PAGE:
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The Success of Blessings

Friday, 9 November, 2018 - 1:34 pm

Thousands of Rabbis posing for a group photo isn’t your average photo op. Nor, was it the highlight of my recent attendance at the International Kinus HaShluchim. A grand banquet with 5500 guests (the largest kosher sit-down dinner in New York!) is inspiring. But, it was not the high point. Even if my son, Ari, was invited on stage to announce the roll call (see here at minute 2:57:18).

Last Thursday night I got together with an intimate group of my colleagues and classmates. Some of them live in Massachusetts, China and California.

Hearing their personal stories and reconnecting with old yeshiva classmates was the real inspiration. I sat with my colleague from Thousand Oaks, California, Rabbi Chaim Bryski. We spent five years together in yeshiva – first in New Jersey and then in South Africa.

Two days ago his world was turned upside down. The horrific attack at a bar in Thousand Oaks deeply affected his community. Less than 24 hours later, after participating in the procession for Sgt. Ron Helus, he was forced to evacuate his own home due to wildfires.

After safely relocating his family to nearby friends, Rabbi Bryski got back in his car and drove to Thousand Oaks. This is the message he just sent out:

I am on my way back to Thousand Oaks to check on neighbors, and give out Challahs to those who will remain in the shelters for Shabbos and others in our community.

Here he is at the procession yesterday:


This the spirit that inspires me every time I go to the Kinus HaShluchim.

I was inspired by a Rabbi in Pennsylvania who – together with a medical expert in his community – arranged for fertility treatment for a fellow Shliach in Colorado, miraculously expanding his family.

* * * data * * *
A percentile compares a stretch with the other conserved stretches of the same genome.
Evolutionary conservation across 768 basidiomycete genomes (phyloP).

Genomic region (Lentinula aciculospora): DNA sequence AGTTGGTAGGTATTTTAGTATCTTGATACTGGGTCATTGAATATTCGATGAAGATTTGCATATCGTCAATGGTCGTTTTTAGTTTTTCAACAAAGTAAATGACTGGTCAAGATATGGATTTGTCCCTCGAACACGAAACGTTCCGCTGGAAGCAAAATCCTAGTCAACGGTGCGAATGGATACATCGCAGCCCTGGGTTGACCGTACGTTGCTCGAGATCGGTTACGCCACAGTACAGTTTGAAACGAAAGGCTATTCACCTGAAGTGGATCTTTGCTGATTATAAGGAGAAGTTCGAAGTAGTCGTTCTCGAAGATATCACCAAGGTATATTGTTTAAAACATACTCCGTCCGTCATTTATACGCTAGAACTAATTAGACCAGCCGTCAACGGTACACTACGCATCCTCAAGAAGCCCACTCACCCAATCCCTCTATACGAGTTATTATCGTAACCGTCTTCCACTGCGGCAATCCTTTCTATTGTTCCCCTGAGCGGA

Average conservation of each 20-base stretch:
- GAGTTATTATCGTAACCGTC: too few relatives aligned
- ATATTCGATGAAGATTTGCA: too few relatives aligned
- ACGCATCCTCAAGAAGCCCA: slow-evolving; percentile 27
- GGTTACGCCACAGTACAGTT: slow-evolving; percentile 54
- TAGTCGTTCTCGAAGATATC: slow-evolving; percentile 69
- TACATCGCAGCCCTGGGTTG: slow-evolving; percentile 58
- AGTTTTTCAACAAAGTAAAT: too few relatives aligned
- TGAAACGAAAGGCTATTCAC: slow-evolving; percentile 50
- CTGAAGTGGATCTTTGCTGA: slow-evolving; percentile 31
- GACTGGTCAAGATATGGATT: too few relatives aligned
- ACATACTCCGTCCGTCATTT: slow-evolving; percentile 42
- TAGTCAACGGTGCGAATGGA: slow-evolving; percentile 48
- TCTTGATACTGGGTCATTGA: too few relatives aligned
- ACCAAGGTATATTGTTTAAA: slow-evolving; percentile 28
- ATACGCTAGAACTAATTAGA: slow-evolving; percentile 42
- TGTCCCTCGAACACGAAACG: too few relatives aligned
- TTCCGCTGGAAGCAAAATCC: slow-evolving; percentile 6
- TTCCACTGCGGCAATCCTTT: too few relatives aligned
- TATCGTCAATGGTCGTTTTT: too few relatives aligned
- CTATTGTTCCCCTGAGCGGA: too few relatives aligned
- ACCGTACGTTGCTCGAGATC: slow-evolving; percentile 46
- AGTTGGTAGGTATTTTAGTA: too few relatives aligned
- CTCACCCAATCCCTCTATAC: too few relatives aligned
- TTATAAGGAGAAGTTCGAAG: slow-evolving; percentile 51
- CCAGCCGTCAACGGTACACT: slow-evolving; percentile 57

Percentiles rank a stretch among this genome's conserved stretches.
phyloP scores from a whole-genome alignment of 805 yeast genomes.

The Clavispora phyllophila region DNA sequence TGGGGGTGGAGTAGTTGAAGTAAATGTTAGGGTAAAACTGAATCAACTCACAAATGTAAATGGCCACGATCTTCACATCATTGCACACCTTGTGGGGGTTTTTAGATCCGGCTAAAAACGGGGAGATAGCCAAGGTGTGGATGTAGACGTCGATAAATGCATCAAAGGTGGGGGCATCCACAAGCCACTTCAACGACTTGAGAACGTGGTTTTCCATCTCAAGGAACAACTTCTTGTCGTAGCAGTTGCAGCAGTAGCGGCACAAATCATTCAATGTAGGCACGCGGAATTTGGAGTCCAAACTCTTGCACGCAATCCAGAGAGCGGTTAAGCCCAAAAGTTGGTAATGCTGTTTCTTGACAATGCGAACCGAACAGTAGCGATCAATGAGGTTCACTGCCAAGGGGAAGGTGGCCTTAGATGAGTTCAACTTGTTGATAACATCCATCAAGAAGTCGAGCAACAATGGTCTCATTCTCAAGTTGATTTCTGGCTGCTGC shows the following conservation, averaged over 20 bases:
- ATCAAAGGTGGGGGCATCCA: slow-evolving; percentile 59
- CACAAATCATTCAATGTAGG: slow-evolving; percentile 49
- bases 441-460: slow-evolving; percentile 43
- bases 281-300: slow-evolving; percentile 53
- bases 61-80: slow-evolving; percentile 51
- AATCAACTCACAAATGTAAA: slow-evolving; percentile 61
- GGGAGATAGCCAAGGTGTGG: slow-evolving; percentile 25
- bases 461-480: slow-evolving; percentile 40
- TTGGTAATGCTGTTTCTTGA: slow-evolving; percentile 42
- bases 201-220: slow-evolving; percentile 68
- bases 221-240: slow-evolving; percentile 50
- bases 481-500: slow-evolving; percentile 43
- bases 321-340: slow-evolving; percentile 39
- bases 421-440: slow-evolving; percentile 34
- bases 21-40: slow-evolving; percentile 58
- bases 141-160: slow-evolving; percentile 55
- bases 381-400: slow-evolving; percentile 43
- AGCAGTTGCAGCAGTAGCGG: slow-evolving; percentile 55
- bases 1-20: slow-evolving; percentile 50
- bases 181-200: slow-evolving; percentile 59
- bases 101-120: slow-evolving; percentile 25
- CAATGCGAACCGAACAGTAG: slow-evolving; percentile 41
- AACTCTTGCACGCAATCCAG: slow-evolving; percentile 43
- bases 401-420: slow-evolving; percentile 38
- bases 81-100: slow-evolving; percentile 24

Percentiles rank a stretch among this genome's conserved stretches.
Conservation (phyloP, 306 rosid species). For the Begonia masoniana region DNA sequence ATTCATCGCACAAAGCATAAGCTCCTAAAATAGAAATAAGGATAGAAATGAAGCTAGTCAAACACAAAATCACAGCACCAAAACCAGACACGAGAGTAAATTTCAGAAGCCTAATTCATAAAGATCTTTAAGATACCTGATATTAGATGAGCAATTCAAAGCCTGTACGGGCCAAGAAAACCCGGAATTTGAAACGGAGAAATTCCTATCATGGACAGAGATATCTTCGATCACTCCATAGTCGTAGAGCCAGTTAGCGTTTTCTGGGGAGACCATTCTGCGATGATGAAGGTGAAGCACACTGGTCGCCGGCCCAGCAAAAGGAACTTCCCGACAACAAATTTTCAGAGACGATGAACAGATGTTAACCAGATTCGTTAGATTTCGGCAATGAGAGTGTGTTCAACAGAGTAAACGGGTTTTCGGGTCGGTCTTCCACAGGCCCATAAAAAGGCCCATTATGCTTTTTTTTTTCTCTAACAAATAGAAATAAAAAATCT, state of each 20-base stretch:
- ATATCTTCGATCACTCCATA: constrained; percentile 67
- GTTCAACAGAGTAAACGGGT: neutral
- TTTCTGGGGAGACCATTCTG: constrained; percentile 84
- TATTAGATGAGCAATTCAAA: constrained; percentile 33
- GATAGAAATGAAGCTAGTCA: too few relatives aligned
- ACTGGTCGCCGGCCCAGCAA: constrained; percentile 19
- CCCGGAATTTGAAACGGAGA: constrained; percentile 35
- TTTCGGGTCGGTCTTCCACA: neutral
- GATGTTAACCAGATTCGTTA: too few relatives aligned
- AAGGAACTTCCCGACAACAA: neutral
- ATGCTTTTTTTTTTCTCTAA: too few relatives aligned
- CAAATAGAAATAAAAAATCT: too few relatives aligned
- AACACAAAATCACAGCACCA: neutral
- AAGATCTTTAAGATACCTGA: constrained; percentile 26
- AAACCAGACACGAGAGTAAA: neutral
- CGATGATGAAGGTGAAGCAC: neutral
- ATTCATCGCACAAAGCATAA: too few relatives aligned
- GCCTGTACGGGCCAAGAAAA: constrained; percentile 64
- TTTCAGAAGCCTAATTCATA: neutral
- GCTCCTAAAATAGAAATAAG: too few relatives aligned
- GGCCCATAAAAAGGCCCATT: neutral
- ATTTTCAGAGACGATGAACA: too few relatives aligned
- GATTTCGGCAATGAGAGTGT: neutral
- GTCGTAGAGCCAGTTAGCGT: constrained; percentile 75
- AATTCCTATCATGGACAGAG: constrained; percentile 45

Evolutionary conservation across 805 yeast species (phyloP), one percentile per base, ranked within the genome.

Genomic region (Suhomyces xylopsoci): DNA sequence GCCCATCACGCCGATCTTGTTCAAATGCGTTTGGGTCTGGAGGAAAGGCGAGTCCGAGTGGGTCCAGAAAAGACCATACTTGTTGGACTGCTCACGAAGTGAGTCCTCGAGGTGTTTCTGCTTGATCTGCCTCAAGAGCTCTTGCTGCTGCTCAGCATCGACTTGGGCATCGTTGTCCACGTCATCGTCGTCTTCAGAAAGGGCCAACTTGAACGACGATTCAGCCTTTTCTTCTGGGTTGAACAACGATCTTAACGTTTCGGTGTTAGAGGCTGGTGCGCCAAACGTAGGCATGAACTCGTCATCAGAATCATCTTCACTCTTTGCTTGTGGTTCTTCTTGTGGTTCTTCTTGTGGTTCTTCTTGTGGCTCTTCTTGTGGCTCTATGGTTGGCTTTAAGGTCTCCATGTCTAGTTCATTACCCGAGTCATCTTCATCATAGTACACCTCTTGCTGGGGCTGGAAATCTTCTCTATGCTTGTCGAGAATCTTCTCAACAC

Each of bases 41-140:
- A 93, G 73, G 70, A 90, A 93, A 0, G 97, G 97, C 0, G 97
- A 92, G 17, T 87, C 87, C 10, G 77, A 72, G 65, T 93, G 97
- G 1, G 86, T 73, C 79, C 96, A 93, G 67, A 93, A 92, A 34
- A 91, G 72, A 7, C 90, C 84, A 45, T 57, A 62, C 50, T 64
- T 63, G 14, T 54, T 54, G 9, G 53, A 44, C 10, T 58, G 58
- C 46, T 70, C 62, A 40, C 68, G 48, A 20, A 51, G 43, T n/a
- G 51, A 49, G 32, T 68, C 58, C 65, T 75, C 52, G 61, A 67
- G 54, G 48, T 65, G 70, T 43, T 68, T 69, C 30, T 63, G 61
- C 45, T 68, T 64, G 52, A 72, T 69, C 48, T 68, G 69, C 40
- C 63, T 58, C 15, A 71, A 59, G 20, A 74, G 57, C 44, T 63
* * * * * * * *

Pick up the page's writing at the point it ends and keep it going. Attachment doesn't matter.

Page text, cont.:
I was inspired hearing a Dvar Torah from Miriam Golick, a graduate of our Hebrew School, who is thriving as a full-time student at the Machon L’Yahadus Institute in Brooklyn.

I was inspired by a Rabbi in Bangalore, India, who decided to move there at the funeral of Rabbi Gabi and Rebbetzin Rivky Holtzberg הי"ד – to continue their holy work.

We Shluchim are spread over so many countries and are blessed to be carrying out our holy work in so many different ways.

I found myself asking myself: Is it their inspiration that leads to success, or is it Chabad’s success that inspires them?

An argument can be made for both sides of the coin. A look at this week’s parsha Toldos may offer some perspective.


The Torah tells that Yitzchak (Isaac) was a wildly successful businessman: And Yitzchak sowed in that land, and he found in that year a hundred fold, and G-d blessed him.

There’s something strange about this verse.

Isn’t Yitzchak’s success the result of G-d’s blessings? Why does the Torah say he succeeded and – only afterwards – that Hashem blessed him?


Many successful people curse the day they found success. Though they have everything they need, they no longer find purpose in life. Of course, many others are successful and happy. What’s the difference?

If the things we have in life – be it money, positions or even communal success – define who we are, we will always be seeking more. But, if we are defined by our values and spiritual mission, we can always find meaning in life.

Yitzchak was successful. But, his material wealth did not define him. He used his wealth to be charitable – his real mission in life.

And, that’s when he was worthy of Divine blessing. After he succeeded – but did not allow that financial achievement to define him – G-d showered true blessings upon him.

May we all merit to G-d’s blessings – in matter and spirit!

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